Medical Toll at Obstacle Race




A couple weeks ago I wrote about the medical toll at long-distance running events.  There was also a recent report on the medical toll at an obstacle course race that caught my eye.  On the face of it, the findings were surprising!

At the outset, let me issue a disclaimer.  I haven’t participated–or even spectated–at one of these obstacle course races, so I may not have the best perspective.  I’m talking, though, about races like the Tough Mudder, Warrior Dash, and Spartan Race, among others.  They’ve become very, very popular very, very quickly.  We’re talking 100’s of thousands of participants per year in the U.S.  One day, I’ll give it a try.  I’ll need to be brave!


The Study

A group of investigators headed by Marna Greenberg, DO, MPH, in the Department of Emergency Medicine at Lehigh Valley Hospital reported on a collection of patients who required hospital care stemming from their participation in an obstacle course race.  The event was the Tough Mudder Philadelphia race, held over the weekend of June 1, 2013.  As you may know, the Tough Mudder races are characterized by a 10- to 12-mile course with a series of 20-25 obstacles spread over the course.  By report, approximately 22,000 individuals participated in this particular race.

The investigators were the emergency room physicians at the hospital that was designated to care for participants who required hospital care for medical conditions or injuries that developed during the race.  In a report in the Annals of Emergency Medicine entitled “Unique Obstacle Race Injuries at an Extreme Sports Event:  A Case Series”, they share their first-hand experience which they characterized as surprising.


The Results

The report provides fair detail about 5 patients with “significant” injuries or diagnoses and compiles a list with pertinent findings in 43 total athletes who received care at the hospital. The 5 athletes with “significant” problems included:

  • 18 year old with myocarditis (inflammation of the heart muscle) caused by electrical shock during the event.  Required admission for 2 days.  Self-limited.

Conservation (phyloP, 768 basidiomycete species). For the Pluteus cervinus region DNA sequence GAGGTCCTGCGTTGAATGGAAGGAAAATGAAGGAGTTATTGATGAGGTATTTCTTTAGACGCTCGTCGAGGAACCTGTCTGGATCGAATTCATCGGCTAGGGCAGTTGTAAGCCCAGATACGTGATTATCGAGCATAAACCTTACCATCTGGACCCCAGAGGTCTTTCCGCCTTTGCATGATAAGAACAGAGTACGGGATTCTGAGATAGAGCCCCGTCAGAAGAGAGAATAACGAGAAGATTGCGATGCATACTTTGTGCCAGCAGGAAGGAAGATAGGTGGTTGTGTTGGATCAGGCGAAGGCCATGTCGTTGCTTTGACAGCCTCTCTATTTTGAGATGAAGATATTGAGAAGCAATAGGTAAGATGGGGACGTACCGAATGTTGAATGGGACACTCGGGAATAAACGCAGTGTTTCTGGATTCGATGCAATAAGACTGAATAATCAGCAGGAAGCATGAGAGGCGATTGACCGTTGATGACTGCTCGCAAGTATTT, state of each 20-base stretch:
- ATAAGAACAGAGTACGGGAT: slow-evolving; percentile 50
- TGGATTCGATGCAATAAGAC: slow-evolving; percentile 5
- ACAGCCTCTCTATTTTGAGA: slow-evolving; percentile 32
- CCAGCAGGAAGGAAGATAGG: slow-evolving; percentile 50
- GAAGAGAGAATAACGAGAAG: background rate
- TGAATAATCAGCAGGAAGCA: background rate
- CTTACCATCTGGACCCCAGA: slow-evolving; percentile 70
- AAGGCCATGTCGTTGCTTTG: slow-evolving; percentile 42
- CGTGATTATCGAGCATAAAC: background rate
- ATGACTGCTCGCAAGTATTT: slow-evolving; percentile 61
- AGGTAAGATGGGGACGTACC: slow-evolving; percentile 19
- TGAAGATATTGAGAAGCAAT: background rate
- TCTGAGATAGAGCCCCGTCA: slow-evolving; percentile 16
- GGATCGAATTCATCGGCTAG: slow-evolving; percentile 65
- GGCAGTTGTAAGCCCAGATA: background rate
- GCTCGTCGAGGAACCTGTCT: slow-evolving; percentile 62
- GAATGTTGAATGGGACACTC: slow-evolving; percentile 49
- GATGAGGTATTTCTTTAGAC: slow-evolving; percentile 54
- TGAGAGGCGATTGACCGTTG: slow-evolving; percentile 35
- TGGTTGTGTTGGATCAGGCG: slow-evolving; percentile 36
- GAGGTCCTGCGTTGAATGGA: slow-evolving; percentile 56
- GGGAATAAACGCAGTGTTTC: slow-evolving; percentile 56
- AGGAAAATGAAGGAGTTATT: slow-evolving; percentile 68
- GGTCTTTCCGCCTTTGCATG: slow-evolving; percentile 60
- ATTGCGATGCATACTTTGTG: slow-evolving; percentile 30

• 28 year old with depressed level of consciousness and diagnoses of accelerated hypertension (high blood pressure) and pericarditis (inflammation of the sac that holds the heart).  Required admission for 2 days.  Self-limited.
  • 31 year old right-sided weakness who was found to have a stroke, seizure, and dehydration.  Required admission to the intensive care unit (ICU).  Was discharged to a rehab facility and at the time of writing, had persistent weakness due to the stroke.
  • 41 year old who experienced syncope (blacked out) after being shocked at an obstacle.  He fell, causing lacerations to the face.  He was discharged from the emergency room against medical advice to be hospitalized.
  • 25 year old woman with near syncope (nearly blacking out) because of electrical shock.  Required hospitalization for evaluation and was treated for dehydration and rhabdomyolosis (breakdown of muscle).

The 38 others had diagnoses that included:  heat injury, sunburn, ear barotrauma (pressure injury), shoulder dislocation, patella dislocation, heat exhaustion, vomiting, renal failure, various contusion injuries, rib fracture, dehydration, asthma, seizure, leg fracture, ankle sprain, and elbow sprain, among others.


The Takehome Messages

You never read about the medical toll at running races that are shorter than half marathon distance.  That’s not to say that athletes don’t have injuries or other medical problems manifest during those races.  It’s just that athletes are usually responsible for their own medical care or receive their care from the emergency medical system (EMS), rather than by race-supplied medical volunteers.  So nobody is keeping track of the “toll.”

This report is great peak into the issues with the obstacle races.  Kudos to the authors for sharing their experience.  Obviously, 43 victims among 22,000 participants is a small fraction.  We might reasonably expect, though, that additional athletes with minor injuries or medical conditions did not visit the hospital for care.

Some thoughts….

  • At an obstacle course race, the obstacles present a challenge and risk that is different from just running.  These events are certainly not risk-free.
  • There are typical medical issues like minor injuries, dehydration, and heat injury.  Some injuries and medical problems may be due very specifically to the obstacles themselves.
  • There will also be injuries that may not be expected–either by the athletes or by the nearby healthcare workers.  At this particular event, the myocarditis, pericarditis, stroke/seizure, and syncope diagnoses were examples.  Electrical shock was an unexpected causative factor.
  • Athletes should keep the potential risks in mind when they decide to participate and exercise great care while participating.

Like I said at the top, I’ll probably be a participant at some point.  But I’ll need to be brave!

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  1. says

    Great article! I completed the 2012 San Jose Gladiator Rock n Run, a hilly 4-mile obstacle course race. I was two years post -CABG for a rare coronary artery anomaly at the time. It was a grueling slog but also incredibly fun and challenging! In my opinion the most dangerous obstacle was the 40 plus foot long ice bath we had to wade through. Because I had some arrythmia issues at the time I chose not to submerge my head and would never do a run involving shocks. I’ve made the mistake of touching an electrical horse fence before, no thank you! These runs do pose risks and I think that’s part of the lure. I saw people requiring IV hydration and ambulance rides down the extremely winding 10 mile mountain road. Would I do it again? Absolutely except with severe lumbar disc issues I’ve been forbidden from running!

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